Guías Académicas




Curso 2022/2023

1. Subject Information

(Date last modified: 24-05-22 10:30)
Second semester
Economía Aplicada
Virtual platform

Campus Virtual de la Universidad de Salamanca

Professor Information

Javier Sierra Pierna
Fac. Derecho
113 (Facultad de Derecho)
Office hours
Web address
923294500 ext.1689

2. Association of the subject matter within the study plan

Curricular area to which the subject matter pertains.

Global Economy

Purpose of the subject within the curricular area and study plan.

Despite of progress made to tackle global poverty in recent decades, there is a widespread consensus on the perception that economic growth has not been fairly distributed, and that the recent economic and financial crisis has contributed to widen the gap between rich and poor. Poverty and inequality are global problems that require global solutions. The course on Poverty and Inequality will allow students to understand the root causes of poverty and inequality, and to develop a set of skills needed to analyze its multiple dimensions.

Professional profile.

Public sector, private sector, research, international cooperation, consulting, academia, and public policy development and analysis, among others.

3. Prerequisites

No specific previous skills are required.

4. Learning objectives

The main objective of the course is to allow students to apply concepts and metrics from Development Economics to analyze countries and regions from a global perspective.

5. Contents


  1. Introduction: A World Without Poverty
  2. Measuring Poverty
  3. Health
  4. Geographical and Spatial Poverty
  5. Gender
  6. Governance and Poverty
  7. Conflict and Poverty
  8. Education
  9. The Environment and Poverty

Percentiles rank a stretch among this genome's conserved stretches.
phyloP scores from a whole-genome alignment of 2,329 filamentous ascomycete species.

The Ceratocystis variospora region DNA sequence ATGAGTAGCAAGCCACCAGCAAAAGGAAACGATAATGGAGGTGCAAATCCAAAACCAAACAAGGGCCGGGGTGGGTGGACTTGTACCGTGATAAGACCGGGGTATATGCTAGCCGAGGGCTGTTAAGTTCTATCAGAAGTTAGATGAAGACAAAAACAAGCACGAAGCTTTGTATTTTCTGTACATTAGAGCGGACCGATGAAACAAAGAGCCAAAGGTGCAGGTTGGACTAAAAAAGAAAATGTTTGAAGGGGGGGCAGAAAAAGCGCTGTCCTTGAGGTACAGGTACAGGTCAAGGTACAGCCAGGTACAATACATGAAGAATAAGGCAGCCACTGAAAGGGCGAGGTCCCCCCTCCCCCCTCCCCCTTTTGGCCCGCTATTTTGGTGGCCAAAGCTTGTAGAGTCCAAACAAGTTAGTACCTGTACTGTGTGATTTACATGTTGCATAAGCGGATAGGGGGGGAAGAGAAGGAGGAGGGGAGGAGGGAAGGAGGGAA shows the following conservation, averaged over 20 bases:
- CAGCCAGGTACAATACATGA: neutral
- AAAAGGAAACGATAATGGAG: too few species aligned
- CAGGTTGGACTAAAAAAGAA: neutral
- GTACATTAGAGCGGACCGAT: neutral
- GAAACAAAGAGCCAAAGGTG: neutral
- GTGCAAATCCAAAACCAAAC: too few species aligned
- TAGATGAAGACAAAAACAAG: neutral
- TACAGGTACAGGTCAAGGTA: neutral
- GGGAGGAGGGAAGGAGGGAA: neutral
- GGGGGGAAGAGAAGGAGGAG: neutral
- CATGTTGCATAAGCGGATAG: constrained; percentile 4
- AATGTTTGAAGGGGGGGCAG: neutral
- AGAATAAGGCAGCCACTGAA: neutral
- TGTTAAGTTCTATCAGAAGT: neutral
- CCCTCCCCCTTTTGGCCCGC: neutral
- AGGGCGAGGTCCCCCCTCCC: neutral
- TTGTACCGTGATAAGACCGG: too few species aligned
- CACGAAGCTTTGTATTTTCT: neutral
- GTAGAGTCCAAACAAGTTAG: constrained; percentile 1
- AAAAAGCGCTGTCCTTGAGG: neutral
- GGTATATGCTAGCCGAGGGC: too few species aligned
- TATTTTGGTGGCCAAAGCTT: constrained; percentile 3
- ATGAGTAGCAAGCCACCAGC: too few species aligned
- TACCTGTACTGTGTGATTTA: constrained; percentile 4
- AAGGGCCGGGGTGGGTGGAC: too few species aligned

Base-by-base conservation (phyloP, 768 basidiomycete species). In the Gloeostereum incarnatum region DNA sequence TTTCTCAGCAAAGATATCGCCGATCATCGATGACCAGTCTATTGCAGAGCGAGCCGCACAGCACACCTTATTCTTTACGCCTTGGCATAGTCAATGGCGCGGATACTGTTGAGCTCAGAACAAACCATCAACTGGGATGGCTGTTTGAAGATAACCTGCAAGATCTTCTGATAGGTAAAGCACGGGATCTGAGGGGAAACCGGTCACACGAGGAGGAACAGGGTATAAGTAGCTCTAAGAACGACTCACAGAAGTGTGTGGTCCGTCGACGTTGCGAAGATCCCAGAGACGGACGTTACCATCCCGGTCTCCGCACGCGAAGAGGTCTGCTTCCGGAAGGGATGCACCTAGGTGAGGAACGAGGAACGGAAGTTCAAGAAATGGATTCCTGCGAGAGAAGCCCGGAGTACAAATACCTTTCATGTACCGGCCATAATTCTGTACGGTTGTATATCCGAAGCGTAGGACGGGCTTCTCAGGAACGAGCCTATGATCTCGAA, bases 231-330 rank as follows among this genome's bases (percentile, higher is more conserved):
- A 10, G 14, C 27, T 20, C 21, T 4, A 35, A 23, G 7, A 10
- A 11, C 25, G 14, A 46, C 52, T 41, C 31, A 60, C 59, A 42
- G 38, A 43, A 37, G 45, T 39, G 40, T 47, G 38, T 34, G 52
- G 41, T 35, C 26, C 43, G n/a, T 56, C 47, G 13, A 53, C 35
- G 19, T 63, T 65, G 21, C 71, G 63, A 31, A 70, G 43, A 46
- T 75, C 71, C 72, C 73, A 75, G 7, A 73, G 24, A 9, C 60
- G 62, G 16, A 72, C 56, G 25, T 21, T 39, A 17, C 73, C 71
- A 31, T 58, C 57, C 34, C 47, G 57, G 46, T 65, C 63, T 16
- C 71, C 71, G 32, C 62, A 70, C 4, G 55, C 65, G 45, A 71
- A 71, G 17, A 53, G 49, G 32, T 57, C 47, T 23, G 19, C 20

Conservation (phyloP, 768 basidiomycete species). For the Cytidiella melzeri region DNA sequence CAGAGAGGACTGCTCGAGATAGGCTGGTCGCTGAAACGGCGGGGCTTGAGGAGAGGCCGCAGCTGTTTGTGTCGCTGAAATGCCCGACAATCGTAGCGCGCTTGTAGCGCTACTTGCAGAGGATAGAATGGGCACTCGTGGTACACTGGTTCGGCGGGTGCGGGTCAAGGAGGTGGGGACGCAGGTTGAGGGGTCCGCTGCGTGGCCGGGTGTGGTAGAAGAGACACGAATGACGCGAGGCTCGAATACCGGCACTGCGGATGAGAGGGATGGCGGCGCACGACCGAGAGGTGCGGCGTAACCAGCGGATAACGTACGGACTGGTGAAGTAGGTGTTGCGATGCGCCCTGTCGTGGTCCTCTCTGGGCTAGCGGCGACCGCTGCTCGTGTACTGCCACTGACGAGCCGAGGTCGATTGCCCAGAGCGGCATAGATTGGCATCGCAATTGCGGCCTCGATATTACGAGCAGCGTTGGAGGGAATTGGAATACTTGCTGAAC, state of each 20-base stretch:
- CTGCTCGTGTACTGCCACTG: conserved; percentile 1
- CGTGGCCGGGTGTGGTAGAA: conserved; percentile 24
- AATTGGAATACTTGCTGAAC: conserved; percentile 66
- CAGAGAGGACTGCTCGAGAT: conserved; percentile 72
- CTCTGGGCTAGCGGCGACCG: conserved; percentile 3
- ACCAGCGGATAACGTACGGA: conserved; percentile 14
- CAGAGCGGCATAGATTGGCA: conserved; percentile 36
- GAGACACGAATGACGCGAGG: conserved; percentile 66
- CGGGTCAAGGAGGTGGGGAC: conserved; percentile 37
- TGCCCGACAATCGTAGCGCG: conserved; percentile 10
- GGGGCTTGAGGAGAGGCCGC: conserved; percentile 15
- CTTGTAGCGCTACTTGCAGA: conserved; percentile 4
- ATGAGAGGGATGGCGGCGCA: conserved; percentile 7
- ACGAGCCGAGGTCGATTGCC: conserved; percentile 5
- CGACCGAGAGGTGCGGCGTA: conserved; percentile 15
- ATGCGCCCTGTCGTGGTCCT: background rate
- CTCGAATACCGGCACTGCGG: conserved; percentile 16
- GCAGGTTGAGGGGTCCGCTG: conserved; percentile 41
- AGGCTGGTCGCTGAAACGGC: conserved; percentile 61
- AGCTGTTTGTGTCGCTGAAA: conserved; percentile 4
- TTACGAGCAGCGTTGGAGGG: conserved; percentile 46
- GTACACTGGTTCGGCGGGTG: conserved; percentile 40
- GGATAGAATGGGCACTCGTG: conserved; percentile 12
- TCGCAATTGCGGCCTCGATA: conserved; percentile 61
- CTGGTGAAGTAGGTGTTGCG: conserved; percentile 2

10. Financial Services for Development


The course on Poverty and Inequality includes a combination of three different practical activities:

  • Seminars: Students will analyze suggested texts and undertake writing activities every week. Students will have to present written essays with their own thoughts and conclusions through Studium, and participate in class discussion and debates.
  • Readings: A set of books are recommended. Students have to read at least one of the books and write a short essay answering a set of questions provided by the teacher. A debate will be organized in class.
  • Active learning activity: A simulation or another active learning activity will be organized to allow students to better understand the status of poverty and inequality conditions in the World.

6. Competences acquired

Basic / General.

BS1. Students must demonstrate to understand and manage specific knowledge for this area of study, based on general higher education. This knowledge is commonly based on advanced text books, but may also include some aspects belonging to the forefront of its area of study.

BS2. Students must demonstrate to know how to apply the acquired knowledge to their professional career or to their vocation in a professional way, and to have all required competencies that are usually demonstrated by building and defending arguments, and by solving problems within the area of study.

BS3. Students must show ability to gather and interpret relevant data, usually from their area of study, to make judgements based on a reflection on relevant topics from a social, scientific and ethical perspective.